So, I told you some posts ago that I was re-reading The Game of Thrones saga, and a few weeks ago, I “finished” the series. You also may remember my slight anger over the fact that Book 4 was NOT the final book, and further, that I mentioned skimming through quite a bit of reading, particularly in the last two books.
I have to say, I did the same exact thing, this time, and was still annoyed.
I decided to do a little research to see what lies ahead in the apparently never-really-a-final-book saga, with some slight expectation that I might splurge to buy the fifth (and sixth, I guess) book if I knew something good might come of it.
Well, it’s a few weeks later, and I still haven’t bought the next book.
“Why not?” you ask?
I read the reviews.
It seems that all of the things which annoyed me about the last two books not only annoyed many of the other reviewers, but apparently, there is more of that to come in the fifth book. Now, I admit that I read book reviews with a very wary eye. Even “professional” book reviews can have me scowling. Non-professional reviews, however, can be pretty interesting.
While I immediately discount anyone who uses bad spelling, grammar, and an overabundance of exclamation points and stars, I alternatively give quite a bit of reading time to the reviewers who sound a lot like myself. I give them more credit, to be truthful. I was actually pleased to see so many others who had complained about the same exact things I had complained of; it made me feel a little validated.
I don’t know what kind of reader most folks are. There is a cute little conversation in the movie “When Harry Met Sally” regarding the type of people who read the ending of a book before they’ve read anything else. I used to be the type that kind of abhorred that idea, but was certainly guilty of skipping ahead in certain books because I couldn’t stand the suspense of wondering whether a certain character was guilty/dead/etc.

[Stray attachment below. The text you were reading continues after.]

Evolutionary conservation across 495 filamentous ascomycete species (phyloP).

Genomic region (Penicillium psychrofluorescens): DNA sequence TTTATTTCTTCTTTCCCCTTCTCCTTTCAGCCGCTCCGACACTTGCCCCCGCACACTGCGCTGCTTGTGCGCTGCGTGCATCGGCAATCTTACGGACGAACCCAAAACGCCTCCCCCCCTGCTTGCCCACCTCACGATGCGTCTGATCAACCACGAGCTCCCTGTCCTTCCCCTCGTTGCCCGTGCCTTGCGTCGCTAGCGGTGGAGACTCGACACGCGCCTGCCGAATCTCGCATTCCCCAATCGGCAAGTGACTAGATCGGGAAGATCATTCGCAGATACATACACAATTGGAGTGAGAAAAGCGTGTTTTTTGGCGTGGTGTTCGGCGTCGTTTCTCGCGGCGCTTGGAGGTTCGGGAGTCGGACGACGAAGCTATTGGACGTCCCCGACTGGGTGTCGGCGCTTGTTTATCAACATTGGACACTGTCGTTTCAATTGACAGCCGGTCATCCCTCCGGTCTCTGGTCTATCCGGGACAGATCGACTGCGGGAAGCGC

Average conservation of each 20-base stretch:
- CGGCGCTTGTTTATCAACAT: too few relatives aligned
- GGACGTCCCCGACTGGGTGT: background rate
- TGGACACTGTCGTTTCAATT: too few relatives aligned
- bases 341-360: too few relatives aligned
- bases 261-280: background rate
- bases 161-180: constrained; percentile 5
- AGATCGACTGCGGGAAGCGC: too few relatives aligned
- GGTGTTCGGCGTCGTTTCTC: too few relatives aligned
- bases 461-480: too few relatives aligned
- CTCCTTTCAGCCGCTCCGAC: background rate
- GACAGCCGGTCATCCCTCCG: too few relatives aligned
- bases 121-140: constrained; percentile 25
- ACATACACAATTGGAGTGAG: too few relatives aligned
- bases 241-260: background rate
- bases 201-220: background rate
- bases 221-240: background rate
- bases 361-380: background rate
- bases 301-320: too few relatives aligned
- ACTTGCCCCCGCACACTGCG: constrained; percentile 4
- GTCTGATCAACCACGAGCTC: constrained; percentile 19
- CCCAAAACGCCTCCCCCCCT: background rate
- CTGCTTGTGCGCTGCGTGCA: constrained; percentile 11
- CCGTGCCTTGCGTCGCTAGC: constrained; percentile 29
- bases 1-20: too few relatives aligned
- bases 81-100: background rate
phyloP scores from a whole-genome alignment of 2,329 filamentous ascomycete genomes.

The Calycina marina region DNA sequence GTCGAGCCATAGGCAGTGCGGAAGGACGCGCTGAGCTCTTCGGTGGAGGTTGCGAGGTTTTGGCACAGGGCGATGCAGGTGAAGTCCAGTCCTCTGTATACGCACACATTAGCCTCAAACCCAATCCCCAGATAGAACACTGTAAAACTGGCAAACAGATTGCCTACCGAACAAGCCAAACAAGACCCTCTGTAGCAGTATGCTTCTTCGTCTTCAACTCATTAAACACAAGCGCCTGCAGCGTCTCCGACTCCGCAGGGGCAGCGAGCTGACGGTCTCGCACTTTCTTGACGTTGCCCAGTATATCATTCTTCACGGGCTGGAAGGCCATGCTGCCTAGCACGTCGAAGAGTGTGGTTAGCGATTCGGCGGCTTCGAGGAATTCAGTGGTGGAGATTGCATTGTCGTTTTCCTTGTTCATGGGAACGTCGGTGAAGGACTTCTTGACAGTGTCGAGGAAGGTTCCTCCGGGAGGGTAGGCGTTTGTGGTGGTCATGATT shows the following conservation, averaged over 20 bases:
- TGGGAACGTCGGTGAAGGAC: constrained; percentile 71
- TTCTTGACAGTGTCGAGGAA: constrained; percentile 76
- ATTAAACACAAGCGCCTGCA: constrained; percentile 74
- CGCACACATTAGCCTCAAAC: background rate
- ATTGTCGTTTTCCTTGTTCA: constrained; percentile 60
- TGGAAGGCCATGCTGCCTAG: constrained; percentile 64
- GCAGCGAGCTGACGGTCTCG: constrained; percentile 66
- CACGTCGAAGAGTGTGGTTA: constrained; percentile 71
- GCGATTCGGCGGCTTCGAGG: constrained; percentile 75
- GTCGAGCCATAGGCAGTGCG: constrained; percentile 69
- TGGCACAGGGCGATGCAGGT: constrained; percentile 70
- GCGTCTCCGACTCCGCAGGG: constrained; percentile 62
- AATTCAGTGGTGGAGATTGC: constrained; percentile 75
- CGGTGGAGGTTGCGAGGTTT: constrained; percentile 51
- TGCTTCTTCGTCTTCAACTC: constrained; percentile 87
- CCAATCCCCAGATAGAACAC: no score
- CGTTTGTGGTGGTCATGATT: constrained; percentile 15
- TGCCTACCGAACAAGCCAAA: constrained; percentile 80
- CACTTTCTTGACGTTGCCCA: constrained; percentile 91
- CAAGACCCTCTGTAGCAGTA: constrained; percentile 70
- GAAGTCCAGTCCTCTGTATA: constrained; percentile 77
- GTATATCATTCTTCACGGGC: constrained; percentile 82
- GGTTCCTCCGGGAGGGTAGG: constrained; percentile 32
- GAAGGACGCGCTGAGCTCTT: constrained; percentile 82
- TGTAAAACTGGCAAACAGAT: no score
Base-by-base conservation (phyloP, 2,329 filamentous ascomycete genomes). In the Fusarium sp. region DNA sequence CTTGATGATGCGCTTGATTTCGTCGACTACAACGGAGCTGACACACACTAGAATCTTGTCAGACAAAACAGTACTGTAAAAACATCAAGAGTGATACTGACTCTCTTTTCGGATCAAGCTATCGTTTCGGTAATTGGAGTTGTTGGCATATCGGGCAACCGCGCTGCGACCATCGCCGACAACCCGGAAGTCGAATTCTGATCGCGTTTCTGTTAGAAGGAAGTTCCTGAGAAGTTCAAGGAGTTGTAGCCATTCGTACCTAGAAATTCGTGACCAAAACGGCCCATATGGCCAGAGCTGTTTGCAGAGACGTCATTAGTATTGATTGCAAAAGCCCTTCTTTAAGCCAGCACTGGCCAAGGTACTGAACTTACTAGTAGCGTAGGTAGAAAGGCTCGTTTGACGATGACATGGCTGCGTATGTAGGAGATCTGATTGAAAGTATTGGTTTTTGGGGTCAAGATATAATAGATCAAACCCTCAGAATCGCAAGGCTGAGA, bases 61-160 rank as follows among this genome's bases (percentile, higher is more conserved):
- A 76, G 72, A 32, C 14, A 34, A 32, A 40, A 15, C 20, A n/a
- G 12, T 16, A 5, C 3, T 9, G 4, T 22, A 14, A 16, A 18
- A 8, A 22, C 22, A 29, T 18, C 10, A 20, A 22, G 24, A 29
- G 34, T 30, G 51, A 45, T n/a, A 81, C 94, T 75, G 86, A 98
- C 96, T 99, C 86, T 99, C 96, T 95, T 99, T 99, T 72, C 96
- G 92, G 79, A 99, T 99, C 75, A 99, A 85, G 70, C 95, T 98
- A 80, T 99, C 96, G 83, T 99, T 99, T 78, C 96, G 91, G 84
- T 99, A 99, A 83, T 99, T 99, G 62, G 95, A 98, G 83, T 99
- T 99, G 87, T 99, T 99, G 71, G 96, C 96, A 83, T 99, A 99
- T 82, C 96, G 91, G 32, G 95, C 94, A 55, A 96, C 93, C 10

I have strangely become one of those who is not bothered by knowing the ending of a book (or movie, for that matter). Most times I actually savor the thrill of the unknown, and perhaps that’s a sign that the author is really doing a good job of keeping me occupied with every delicious detail of the current page. I do not generally read ahead to the end of my books, but if I’ve read a spoiler, it will not likely prevent me from reading the book. Remember, I’m the one who reads and re-reads her books multiple times. I typically always know the ending in those.
As I was reading the reviews, I was hoping to find some spoilers. I needed some spoilers, so I could determine whether I was going to invest my money and my time into the rest of the never ending saga. Well, I got spoilers, and they sucked. Most of them pretty much told me that I was in for another 800-900 pages of skimming and being annoyed. And, at the end of it, having to wait for yet another book to be published.
Now, I’m sure there are many of you who have nothing but admiration for the first four books, and I’m sure that if Mr. Martin ever read some of my musings, he would have a lot of not-nice things to say on the matter. However, I am not, as of yet, being lauded as a best-selling author with an HBO Original Series under my belt.
I can tell you something, though, about this series of books, and the fact that they may, indeed, be the true Never-Ending Story…. I will likely buy the fifth book, as will many others. Even others who were ticked about the last two books of the first four. I won’t buy it with a sense of anticipation and excitement. I’ll buy it with a kind of resignation and dragging of mental feet, with the excuse that “I might as well see what happens…. I guess.”
And I’m thinking that THAT is the selling point for the rest of these 426 books yet to be published. People are going to buy them because they’re willing to drudge through countless pages to find out if the character they loved in book one had a happy ending or is killed senselessly in a small insignificant chapter.
I’m guessing that this is not usually the game plan for publishers or agents; I’m guessing that sales figures are reflected somewhere down the line, and that they don’t say to their writers, “just write another 800 pages of whatever… keep stringing people along, they’ll buy, they’ll buy!!”
I wonder, though. Because, of course, I’ll be buying. But I’m definitely waiting until I can get it for the cheapest price possible. Preferably for free, or in a library. Sorry, George, but none of your hardcovers will ever be gracing my bookshelf.